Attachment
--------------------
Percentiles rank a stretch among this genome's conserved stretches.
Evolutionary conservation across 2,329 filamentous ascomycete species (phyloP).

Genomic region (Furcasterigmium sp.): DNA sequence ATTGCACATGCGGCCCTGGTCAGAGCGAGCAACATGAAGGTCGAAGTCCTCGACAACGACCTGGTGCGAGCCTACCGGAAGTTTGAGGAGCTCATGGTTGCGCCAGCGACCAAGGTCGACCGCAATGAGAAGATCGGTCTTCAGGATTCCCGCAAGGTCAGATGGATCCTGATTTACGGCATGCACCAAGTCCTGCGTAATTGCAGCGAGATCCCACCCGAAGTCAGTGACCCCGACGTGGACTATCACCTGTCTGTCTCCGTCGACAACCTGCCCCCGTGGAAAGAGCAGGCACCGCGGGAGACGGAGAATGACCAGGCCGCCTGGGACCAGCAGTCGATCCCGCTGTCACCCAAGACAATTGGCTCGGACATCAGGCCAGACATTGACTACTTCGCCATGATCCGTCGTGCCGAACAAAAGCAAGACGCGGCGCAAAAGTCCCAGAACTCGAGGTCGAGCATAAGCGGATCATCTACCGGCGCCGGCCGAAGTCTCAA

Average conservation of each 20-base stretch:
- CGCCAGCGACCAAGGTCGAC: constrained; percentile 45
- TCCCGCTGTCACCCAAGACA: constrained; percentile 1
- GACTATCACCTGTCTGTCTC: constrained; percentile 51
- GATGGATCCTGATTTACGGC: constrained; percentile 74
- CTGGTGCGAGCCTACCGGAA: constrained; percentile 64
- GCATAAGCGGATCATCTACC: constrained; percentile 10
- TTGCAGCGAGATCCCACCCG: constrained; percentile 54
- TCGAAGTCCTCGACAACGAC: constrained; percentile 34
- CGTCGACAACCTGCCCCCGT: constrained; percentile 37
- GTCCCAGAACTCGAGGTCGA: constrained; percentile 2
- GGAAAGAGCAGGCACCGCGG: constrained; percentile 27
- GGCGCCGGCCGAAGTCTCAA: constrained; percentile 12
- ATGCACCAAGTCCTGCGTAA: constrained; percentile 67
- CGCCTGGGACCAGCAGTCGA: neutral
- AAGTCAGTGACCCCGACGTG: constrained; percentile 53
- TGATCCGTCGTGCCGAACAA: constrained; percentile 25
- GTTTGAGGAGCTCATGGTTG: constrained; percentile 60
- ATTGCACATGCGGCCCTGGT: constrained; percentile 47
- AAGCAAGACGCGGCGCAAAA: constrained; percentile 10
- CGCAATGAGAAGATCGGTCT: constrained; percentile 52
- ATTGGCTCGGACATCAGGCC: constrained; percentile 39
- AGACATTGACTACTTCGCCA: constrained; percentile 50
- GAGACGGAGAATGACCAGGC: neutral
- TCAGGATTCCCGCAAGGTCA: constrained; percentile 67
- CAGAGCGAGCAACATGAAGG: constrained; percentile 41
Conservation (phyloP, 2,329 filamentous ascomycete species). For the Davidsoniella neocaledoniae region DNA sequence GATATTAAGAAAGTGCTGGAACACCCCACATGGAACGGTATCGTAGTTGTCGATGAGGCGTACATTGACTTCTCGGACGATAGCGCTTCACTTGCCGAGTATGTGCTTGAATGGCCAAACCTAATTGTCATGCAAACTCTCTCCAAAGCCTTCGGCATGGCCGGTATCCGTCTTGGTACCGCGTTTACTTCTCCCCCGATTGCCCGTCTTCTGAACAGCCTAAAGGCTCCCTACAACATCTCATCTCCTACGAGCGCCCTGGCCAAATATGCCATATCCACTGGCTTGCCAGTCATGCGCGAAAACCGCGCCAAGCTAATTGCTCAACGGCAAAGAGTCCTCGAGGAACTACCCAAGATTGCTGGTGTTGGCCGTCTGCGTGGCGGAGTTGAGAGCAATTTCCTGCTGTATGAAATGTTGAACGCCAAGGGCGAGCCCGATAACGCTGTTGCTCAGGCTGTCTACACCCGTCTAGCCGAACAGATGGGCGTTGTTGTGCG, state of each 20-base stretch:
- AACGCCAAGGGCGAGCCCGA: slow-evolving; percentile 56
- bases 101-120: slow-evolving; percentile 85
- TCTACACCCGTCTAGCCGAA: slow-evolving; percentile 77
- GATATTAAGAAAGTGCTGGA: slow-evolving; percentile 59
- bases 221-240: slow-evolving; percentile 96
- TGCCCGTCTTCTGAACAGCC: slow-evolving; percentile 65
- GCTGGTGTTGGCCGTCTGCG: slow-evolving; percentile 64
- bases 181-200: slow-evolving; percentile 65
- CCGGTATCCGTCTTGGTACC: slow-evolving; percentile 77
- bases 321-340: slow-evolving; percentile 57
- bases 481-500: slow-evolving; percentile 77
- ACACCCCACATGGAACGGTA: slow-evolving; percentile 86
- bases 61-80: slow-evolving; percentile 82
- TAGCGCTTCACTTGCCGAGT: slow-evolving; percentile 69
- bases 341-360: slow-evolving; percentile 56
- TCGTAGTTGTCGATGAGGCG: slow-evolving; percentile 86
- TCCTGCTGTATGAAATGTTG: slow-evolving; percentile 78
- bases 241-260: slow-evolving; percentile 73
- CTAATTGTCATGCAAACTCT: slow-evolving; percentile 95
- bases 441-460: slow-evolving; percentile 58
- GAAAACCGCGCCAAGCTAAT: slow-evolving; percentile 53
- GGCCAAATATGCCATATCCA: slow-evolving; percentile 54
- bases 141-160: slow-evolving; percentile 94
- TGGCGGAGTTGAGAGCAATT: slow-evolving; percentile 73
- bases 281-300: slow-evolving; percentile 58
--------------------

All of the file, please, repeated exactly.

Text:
Percentiles rank a stretch among this genome's conserved stretches.
Evolutionary conservation across 2,329 filamentous ascomycete species (phyloP).

Genomic region (Furcasterigmium sp.): DNA sequence ATTGCACATGCGGCCCTGGTCAGAGCGAGCAACATGAAGGTCGAAGTCCTCGACAACGACCTGGTGCGAGCCTACCGGAAGTTTGAGGAGCTCATGGTTGCGCCAGCGACCAAGGTCGACCGCAATGAGAAGATCGGTCTTCAGGATTCCCGCAAGGTCAGATGGATCCTGATTTACGGCATGCACCAAGTCCTGCGTAATTGCAGCGAGATCCCACCCGAAGTCAGTGACCCCGACGTGGACTATCACCTGTCTGTCTCCGTCGACAACCTGCCCCCGTGGAAAGAGCAGGCACCGCGGGAGACGGAGAATGACCAGGCCGCCTGGGACCAGCAGTCGATCCCGCTGTCACCCAAGACAATTGGCTCGGACATCAGGCCAGACATTGACTACTTCGCCATGATCCGTCGTGCCGAACAAAAGCAAGACGCGGCGCAAAAGTCCCAGAACTCGAGGTCGAGCATAAGCGGATCATCTACCGGCGCCGGCCGAAGTCTCAA

Average conservation of each 20-base stretch:
- CGCCAGCGACCAAGGTCGAC: constrained; percentile 45
- TCCCGCTGTCACCCAAGACA: constrained; percentile 1
- GACTATCACCTGTCTGTCTC: constrained; percentile 51
- GATGGATCCTGATTTACGGC: constrained; percentile 74
- CTGGTGCGAGCCTACCGGAA: constrained; percentile 64
- GCATAAGCGGATCATCTACC: constrained; percentile 10
- TTGCAGCGAGATCCCACCCG: constrained; percentile 54
- TCGAAGTCCTCGACAACGAC: constrained; percentile 34
- CGTCGACAACCTGCCCCCGT: constrained; percentile 37
- GTCCCAGAACTCGAGGTCGA: constrained; percentile 2
- GGAAAGAGCAGGCACCGCGG: constrained; percentile 27
- GGCGCCGGCCGAAGTCTCAA: constrained; percentile 12
- ATGCACCAAGTCCTGCGTAA: constrained; percentile 67
- CGCCTGGGACCAGCAGTCGA: neutral
- AAGTCAGTGACCCCGACGTG: constrained; percentile 53
- TGATCCGTCGTGCCGAACAA: constrained; percentile 25
- GTTTGAGGAGCTCATGGTTG: constrained; percentile 60
- ATTGCACATGCGGCCCTGGT: constrained; percentile 47
- AAGCAAGACGCGGCGCAAAA: constrained; percentile 10
- CGCAATGAGAAGATCGGTCT: constrained; percentile 52
- ATTGGCTCGGACATCAGGCC: constrained; percentile 39
- AGACATTGACTACTTCGCCA: constrained; percentile 50
- GAGACGGAGAATGACCAGGC: neutral
- TCAGGATTCCCGCAAGGTCA: constrained; percentile 67
- CAGAGCGAGCAACATGAAGG: constrained; percentile 41
Conservation (phyloP, 2,329 filamentous ascomycete species). For the Davidsoniella neocaledoniae region DNA sequence GATATTAAGAAAGTGCTGGAACACCCCACATGGAACGGTATCGTAGTTGTCGATGAGGCGTACATTGACTTCTCGGACGATAGCGCTTCACTTGCCGAGTATGTGCTTGAATGGCCAAACCTAATTGTCATGCAAACTCTCTCCAAAGCCTTCGGCATGGCCGGTATCCGTCTTGGTACCGCGTTTACTTCTCCCCCGATTGCCCGTCTTCTGAACAGCCTAAAGGCTCCCTACAACATCTCATCTCCTACGAGCGCCCTGGCCAAATATGCCATATCCACTGGCTTGCCAGTCATGCGCGAAAACCGCGCCAAGCTAATTGCTCAACGGCAAAGAGTCCTCGAGGAACTACCCAAGATTGCTGGTGTTGGCCGTCTGCGTGGCGGAGTTGAGAGCAATTTCCTGCTGTATGAAATGTTGAACGCCAAGGGCGAGCCCGATAACGCTGTTGCTCAGGCTGTCTACACCCGTCTAGCCGAACAGATGGGCGTTGTTGTGCG, state of each 20-base stretch:
- AACGCCAAGGGCGAGCCCGA: slow-evolving; percentile 56
- bases 101-120: slow-evolving; percentile 85
- TCTACACCCGTCTAGCCGAA: slow-evolving; percentile 77
- GATATTAAGAAAGTGCTGGA: slow-evolving; percentile 59
- bases 221-240: slow-evolving; percentile 96
- TGCCCGTCTTCTGAACAGCC: slow-evolving; percentile 65
- GCTGGTGTTGGCCGTCTGCG: slow-evolving; percentile 64
- bases 181-200: slow-evolving; percentile 65
- CCGGTATCCGTCTTGGTACC: slow-evolving; percentile 77
- bases 321-340: slow-evolving; percentile 57
- bases 481-500: slow-evolving; percentile 77
- ACACCCCACATGGAACGGTA: slow-evolving; percentile 86
- bases 61-80: slow-evolving; percentile 82
- TAGCGCTTCACTTGCCGAGT: slow-evolving; percentile 69
- bases 341-360: slow-evolving; percentile 56
- TCGTAGTTGTCGATGAGGCG: slow-evolving; percentile 86
- TCCTGCTGTATGAAATGTTG: slow-evolving; percentile 78
- bases 241-260: slow-evolving; percentile 73
- CTAATTGTCATGCAAACTCT: slow-evolving; percentile 95
- bases 441-460: slow-evolving; percentile 58
- GAAAACCGCGCCAAGCTAAT: slow-evolving; percentile 53
- GGCCAAATATGCCATATCCA: slow-evolving; percentile 54
- bases 141-160: slow-evolving; percentile 94
- TGGCGGAGTTGAGAGCAATT: slow-evolving; percentile 73
- bases 281-300: slow-evolving; percentile 58